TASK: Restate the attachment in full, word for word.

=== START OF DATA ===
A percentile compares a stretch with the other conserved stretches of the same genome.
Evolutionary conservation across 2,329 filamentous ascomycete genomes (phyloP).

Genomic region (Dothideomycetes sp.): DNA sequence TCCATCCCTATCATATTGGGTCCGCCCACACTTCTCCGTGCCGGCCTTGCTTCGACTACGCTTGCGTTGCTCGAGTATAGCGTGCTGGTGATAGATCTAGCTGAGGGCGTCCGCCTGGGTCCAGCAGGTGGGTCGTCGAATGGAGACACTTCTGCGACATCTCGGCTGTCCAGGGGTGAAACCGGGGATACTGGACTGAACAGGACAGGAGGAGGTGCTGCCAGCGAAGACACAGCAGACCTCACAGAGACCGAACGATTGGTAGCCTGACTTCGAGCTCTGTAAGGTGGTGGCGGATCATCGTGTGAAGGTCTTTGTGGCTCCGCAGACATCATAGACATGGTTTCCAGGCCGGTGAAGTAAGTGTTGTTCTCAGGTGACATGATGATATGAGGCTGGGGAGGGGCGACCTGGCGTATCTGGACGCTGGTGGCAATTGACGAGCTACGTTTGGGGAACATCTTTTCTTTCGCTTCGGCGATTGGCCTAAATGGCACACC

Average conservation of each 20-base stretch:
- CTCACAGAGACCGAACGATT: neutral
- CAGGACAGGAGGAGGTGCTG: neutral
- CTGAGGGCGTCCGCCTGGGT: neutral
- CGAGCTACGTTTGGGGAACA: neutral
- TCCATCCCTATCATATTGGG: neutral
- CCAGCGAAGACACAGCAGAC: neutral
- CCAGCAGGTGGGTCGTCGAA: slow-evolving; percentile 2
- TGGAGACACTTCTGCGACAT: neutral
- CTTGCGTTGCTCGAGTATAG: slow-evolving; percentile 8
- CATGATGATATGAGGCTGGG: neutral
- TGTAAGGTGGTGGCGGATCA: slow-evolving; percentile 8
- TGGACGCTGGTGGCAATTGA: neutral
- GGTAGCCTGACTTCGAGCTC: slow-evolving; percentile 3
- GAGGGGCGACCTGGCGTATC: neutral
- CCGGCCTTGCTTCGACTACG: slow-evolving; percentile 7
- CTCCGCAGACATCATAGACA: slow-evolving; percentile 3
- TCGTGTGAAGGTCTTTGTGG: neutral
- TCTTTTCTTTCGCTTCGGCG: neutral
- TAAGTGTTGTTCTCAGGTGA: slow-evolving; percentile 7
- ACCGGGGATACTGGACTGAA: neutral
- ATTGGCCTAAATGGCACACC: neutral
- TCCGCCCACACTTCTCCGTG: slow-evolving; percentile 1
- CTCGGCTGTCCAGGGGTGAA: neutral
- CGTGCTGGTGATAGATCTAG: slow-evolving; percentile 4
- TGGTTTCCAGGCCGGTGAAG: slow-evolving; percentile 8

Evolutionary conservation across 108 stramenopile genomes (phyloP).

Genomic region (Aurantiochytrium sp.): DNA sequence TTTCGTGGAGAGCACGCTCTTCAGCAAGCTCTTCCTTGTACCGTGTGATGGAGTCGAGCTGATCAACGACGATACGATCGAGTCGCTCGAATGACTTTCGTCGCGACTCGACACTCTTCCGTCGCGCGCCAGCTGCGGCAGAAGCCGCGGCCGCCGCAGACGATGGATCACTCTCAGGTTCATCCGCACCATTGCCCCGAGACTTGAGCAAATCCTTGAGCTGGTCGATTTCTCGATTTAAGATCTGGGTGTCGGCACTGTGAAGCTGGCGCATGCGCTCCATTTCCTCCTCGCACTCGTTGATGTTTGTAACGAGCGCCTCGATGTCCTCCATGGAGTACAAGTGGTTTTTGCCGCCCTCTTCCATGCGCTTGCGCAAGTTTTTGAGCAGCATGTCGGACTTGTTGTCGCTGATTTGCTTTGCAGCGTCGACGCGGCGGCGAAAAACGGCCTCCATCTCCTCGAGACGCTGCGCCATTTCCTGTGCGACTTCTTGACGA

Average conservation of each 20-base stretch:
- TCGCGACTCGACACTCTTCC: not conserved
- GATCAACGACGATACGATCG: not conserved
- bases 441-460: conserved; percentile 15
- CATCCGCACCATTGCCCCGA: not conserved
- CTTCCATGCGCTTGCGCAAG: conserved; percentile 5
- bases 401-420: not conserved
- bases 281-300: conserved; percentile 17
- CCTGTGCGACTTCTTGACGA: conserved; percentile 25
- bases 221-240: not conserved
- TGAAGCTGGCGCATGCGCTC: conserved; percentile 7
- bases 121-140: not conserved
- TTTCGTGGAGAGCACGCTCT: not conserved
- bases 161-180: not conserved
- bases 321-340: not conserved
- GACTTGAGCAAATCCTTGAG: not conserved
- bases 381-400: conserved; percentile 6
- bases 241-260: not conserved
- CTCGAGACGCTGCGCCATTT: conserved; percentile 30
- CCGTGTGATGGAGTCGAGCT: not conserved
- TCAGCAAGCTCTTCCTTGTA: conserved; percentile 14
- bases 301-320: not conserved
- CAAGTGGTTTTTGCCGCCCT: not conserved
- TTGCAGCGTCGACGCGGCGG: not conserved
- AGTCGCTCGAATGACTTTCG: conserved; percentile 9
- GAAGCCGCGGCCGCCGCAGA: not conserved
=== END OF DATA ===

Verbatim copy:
A percentile compares a stretch with the other conserved stretches of the same genome.
Evolutionary conservation across 2,329 filamentous ascomycete genomes (phyloP).

Genomic region (Dothideomycetes sp.): DNA sequence TCCATCCCTATCATATTGGGTCCGCCCACACTTCTCCGTGCCGGCCTTGCTTCGACTACGCTTGCGTTGCTCGAGTATAGCGTGCTGGTGATAGATCTAGCTGAGGGCGTCCGCCTGGGTCCAGCAGGTGGGTCGTCGAATGGAGACACTTCTGCGACATCTCGGCTGTCCAGGGGTGAAACCGGGGATACTGGACTGAACAGGACAGGAGGAGGTGCTGCCAGCGAAGACACAGCAGACCTCACAGAGACCGAACGATTGGTAGCCTGACTTCGAGCTCTGTAAGGTGGTGGCGGATCATCGTGTGAAGGTCTTTGTGGCTCCGCAGACATCATAGACATGGTTTCCAGGCCGGTGAAGTAAGTGTTGTTCTCAGGTGACATGATGATATGAGGCTGGGGAGGGGCGACCTGGCGTATCTGGACGCTGGTGGCAATTGACGAGCTACGTTTGGGGAACATCTTTTCTTTCGCTTCGGCGATTGGCCTAAATGGCACACC

Average conservation of each 20-base stretch:
- CTCACAGAGACCGAACGATT: neutral
- CAGGACAGGAGGAGGTGCTG: neutral
- CTGAGGGCGTCCGCCTGGGT: neutral
- CGAGCTACGTTTGGGGAACA: neutral
- TCCATCCCTATCATATTGGG: neutral
- CCAGCGAAGACACAGCAGAC: neutral
- CCAGCAGGTGGGTCGTCGAA: slow-evolving; percentile 2
- TGGAGACACTTCTGCGACAT: neutral
- CTTGCGTTGCTCGAGTATAG: slow-evolving; percentile 8
- CATGATGATATGAGGCTGGG: neutral
- TGTAAGGTGGTGGCGGATCA: slow-evolving; percentile 8
- TGGACGCTGGTGGCAATTGA: neutral
- GGTAGCCTGACTTCGAGCTC: slow-evolving; percentile 3
- GAGGGGCGACCTGGCGTATC: neutral
- CCGGCCTTGCTTCGACTACG: slow-evolving; percentile 7
- CTCCGCAGACATCATAGACA: slow-evolving; percentile 3
- TCGTGTGAAGGTCTTTGTGG: neutral
- TCTTTTCTTTCGCTTCGGCG: neutral
- TAAGTGTTGTTCTCAGGTGA: slow-evolving; percentile 7
- ACCGGGGATACTGGACTGAA: neutral
- ATTGGCCTAAATGGCACACC: neutral
- TCCGCCCACACTTCTCCGTG: slow-evolving; percentile 1
- CTCGGCTGTCCAGGGGTGAA: neutral
- CGTGCTGGTGATAGATCTAG: slow-evolving; percentile 4
- TGGTTTCCAGGCCGGTGAAG: slow-evolving; percentile 8

Evolutionary conservation across 108 stramenopile genomes (phyloP).

Genomic region (Aurantiochytrium sp.): DNA sequence TTTCGTGGAGAGCACGCTCTTCAGCAAGCTCTTCCTTGTACCGTGTGATGGAGTCGAGCTGATCAACGACGATACGATCGAGTCGCTCGAATGACTTTCGTCGCGACTCGACACTCTTCCGTCGCGCGCCAGCTGCGGCAGAAGCCGCGGCCGCCGCAGACGATGGATCACTCTCAGGTTCATCCGCACCATTGCCCCGAGACTTGAGCAAATCCTTGAGCTGGTCGATTTCTCGATTTAAGATCTGGGTGTCGGCACTGTGAAGCTGGCGCATGCGCTCCATTTCCTCCTCGCACTCGTTGATGTTTGTAACGAGCGCCTCGATGTCCTCCATGGAGTACAAGTGGTTTTTGCCGCCCTCTTCCATGCGCTTGCGCAAGTTTTTGAGCAGCATGTCGGACTTGTTGTCGCTGATTTGCTTTGCAGCGTCGACGCGGCGGCGAAAAACGGCCTCCATCTCCTCGAGACGCTGCGCCATTTCCTGTGCGACTTCTTGACGA

Average conservation of each 20-base stretch:
- TCGCGACTCGACACTCTTCC: not conserved
- GATCAACGACGATACGATCG: not conserved
- bases 441-460: conserved; percentile 15
- CATCCGCACCATTGCCCCGA: not conserved
- CTTCCATGCGCTTGCGCAAG: conserved; percentile 5
- bases 401-420: not conserved
- bases 281-300: conserved; percentile 17
- CCTGTGCGACTTCTTGACGA: conserved; percentile 25
- bases 221-240: not conserved
- TGAAGCTGGCGCATGCGCTC: conserved; percentile 7
- bases 121-140: not conserved
- TTTCGTGGAGAGCACGCTCT: not conserved
- bases 161-180: not conserved
- bases 321-340: not conserved
- GACTTGAGCAAATCCTTGAG: not conserved
- bases 381-400: conserved; percentile 6
- bases 241-260: not conserved
- CTCGAGACGCTGCGCCATTT: conserved; percentile 30
- CCGTGTGATGGAGTCGAGCT: not conserved
- TCAGCAAGCTCTTCCTTGTA: conserved; percentile 14
- bases 301-320: not conserved
- CAAGTGGTTTTTGCCGCCCT: not conserved
- TTGCAGCGTCGACGCGGCGG: not conserved
- AGTCGCTCGAATGACTTTCG: conserved; percentile 9
- GAAGCCGCGGCCGCCGCAGA: not conserved